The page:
We have detected that you are using Internet Explorer to visit this website. Internet Explorer is now being phased out by Microsoft. As a result, NHS Digital no longer supports any version of Internet Explorer for our web-based products, as it involves considerable extra effort and expense, which cannot be justified from public funds. Some features on this site will not work. You should use a modern browser such as Edge, Chrome, Firefox, or Safari. If you have difficulty installing or accessing a different browser, contact your IT support team.
Personal Social Services Adult Social Care Survey, England - 2016-17Official statistics, Survey
- Publication Date:
- 5 Oct 2017
- Geographic Coverage:
- Geographical Granularity:
- Councils with Adult Social Services Responsibilities (CASSRs)
- Date Range:
- 01 Apr 2016 to 31 Mar 2017
This report contains findings from the Adult Social Care Survey 2016-17 (ASCS). This national survey takes place every year and is conducted by Councils with Adult Social Services Responsibilities (CASSRs).
The survey seeks the opinions of service users aged 18 and over in receipt of long-term support services funded or managed by social services and is designed to help the adult social care sector understand more about how services are affecting lives to enable choice and for informing service development.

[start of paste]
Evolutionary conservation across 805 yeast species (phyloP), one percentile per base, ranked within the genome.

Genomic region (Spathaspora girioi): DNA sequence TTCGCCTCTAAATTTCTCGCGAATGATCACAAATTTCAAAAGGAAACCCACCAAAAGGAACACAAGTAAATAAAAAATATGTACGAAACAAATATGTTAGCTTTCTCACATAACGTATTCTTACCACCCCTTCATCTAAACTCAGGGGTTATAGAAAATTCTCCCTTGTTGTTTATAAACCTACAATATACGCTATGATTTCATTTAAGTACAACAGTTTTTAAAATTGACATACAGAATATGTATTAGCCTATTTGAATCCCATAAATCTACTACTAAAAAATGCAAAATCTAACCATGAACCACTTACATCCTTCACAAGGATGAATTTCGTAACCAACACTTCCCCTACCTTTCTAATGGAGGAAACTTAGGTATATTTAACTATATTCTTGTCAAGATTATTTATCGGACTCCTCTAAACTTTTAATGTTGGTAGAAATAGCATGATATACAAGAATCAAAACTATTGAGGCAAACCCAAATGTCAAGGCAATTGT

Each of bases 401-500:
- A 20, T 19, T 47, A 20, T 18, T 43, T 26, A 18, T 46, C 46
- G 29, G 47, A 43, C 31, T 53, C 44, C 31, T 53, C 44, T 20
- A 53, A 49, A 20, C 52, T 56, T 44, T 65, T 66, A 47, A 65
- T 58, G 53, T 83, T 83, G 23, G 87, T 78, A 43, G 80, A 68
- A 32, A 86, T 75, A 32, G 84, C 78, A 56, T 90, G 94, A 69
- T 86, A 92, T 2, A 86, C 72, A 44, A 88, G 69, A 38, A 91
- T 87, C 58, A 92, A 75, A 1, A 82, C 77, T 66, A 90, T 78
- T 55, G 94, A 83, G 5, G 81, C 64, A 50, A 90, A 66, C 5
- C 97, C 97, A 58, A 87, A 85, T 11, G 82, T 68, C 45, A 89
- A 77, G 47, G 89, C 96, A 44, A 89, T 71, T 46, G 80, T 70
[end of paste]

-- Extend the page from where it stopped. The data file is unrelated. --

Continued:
- Overall satisfaction - 64.7 per cent of service users are extremely or very satisfied with the care and support services they received (Q1).
- Feeling Safe - The percentage of service users in receipt of social services care who feel "as safe as they want" has increased to 70.1 per cent in 2016-17, up 0.9 percentage points from 2015-16 (69.2 per cent). (Q7a).
• 86.4 per cent of service users reported that the care and support services they receive has helped them in feeling safe, up 1.0 percentage point from 2015-16 (85.4 per cent). (Q7b).
- Activities of Daily Living - In 2016-17 the proportion of service users who needed assistance with activities of daily living increased. These activities include dealing with finances and paperwork, getting dressed and bathing. (Q15b-d, 16a-c).
- Choice - 67.6 per cent of service users in the community reported that they have enough choice over the care and support services they receive and a further 6.3 per cent reported they don't want or need choice. (Q2c).
- Social contact - 45.4 per cent of service users reported they had as much social contact as they like. One fifth of service users reported not enough or little social contact, with 15.9 per cent reporting they had some social contact but not enough and 5.7 per cent reporting they had little social contact with people and feel socially isolated.